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Recreating Kahlo - Pearl Academy

History is witness to the lives of strong, bold women who challenge the societal status quo and alter our interpretations of beauty. One such being is an inspiration to the very ingenious themselves. Frida Kahlo and her surrealistic paintings are an expression of a rare kind.
Standing 5 ft 2 inches and against many evils of the society, which still linger, she effortlessly voiced her pains, frustrations, the deepest and the wildest of emotions; something a woman would be condemned insane for in those time. Patriarchy led to her being overshadowed by her husband for the most of her life. It is in death that her melancholy language has come to be appreciated. This is her gift to all the delicate but rebellious hearts of then and now.

Her works are engraved with elements of Mexican folk culture – wearing an attire that defined her indigenous Mexican peasant clothing, making her an evasive figure – for she was not traditional in any sense of the word. She sought to examine the depths and complexities of being a woman. Proudly carrying her body hair, a visible unibrow with a feminine touch of flowers worn around the head, complete with a blush on her cheeks, even when she was barely a shy one – the signature look of Frida Kahlo is daring and iconic.

A woman stronger than steel, her fight with bronchopneumonia didn’t stop her from participating in a demonstration against the CIA’s invasion of Guatemala or from helping establish an asylum granted to Leon Trotsky by the Mexican government. It’s hard for one to miss the significance of the icon of feminism and daring beauty, and her influence across races and sexualities.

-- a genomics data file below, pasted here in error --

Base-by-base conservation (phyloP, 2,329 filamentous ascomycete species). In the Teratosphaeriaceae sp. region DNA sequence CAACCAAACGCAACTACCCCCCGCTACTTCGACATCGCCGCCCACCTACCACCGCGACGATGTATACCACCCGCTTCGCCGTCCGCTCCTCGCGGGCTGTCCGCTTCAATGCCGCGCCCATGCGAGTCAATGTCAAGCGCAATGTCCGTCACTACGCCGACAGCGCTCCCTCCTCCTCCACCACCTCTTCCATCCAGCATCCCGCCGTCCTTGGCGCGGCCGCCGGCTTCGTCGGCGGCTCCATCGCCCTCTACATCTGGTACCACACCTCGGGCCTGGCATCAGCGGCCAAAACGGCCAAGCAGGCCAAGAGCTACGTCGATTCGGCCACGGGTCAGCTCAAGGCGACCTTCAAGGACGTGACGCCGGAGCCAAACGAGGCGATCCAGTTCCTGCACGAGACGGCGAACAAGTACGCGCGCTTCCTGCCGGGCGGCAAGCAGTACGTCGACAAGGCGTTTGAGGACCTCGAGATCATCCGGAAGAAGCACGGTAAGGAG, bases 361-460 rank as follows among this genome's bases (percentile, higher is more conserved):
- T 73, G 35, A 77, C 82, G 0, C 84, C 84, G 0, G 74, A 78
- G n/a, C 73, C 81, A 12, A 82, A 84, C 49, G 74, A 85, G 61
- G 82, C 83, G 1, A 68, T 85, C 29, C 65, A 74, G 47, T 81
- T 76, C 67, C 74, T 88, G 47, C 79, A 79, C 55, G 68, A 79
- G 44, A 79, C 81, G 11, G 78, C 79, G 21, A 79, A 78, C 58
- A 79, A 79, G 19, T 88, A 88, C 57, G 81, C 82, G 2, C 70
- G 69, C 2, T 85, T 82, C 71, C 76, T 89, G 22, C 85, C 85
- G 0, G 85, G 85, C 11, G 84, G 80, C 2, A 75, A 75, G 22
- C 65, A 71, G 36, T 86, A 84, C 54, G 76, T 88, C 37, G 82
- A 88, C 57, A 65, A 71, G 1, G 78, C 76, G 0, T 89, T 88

We, at Pearl, draw inspiration from her and continue to define our fashion with the deepest of emotions. Through various forms of our work, we rise far above the conventional concepts and make space for more acceptance of individuality in the world.
Inspired by Kahlo’s style, we played with a vivid colour palette to achieve a new alluring demeanour of her image, in an attempt to break the cliched ‘pretty girl’ look.

“People stop in their tracks to look in wonder,” said Edward Westin, who photographed her during her visit to San Fransisco in 1930. Frankly, so did we, seeing these student-models replicate her style with pride. Breaking chains becomes necessary to be able to walk with one’s head held high and in all glamour. Our heartiest thanks to Frida Kahlo through this interpretation for making the unexpected, beautiful. Her wit and originality is a landmark in the battles fought each day against the ordinary and the standard. Let these battles continue.

Written, conceptualised, styled, modelled and photographed by students of Pearl Academy, Rajouri Garden campus.

Concept: Paridhi and Omisha
Author: Paridhi
Models: Grecy Singhania & Sana Talwar
Makeup and styling: Akriti Jain & Urvy Yaduvanshi
Photography: Omisha

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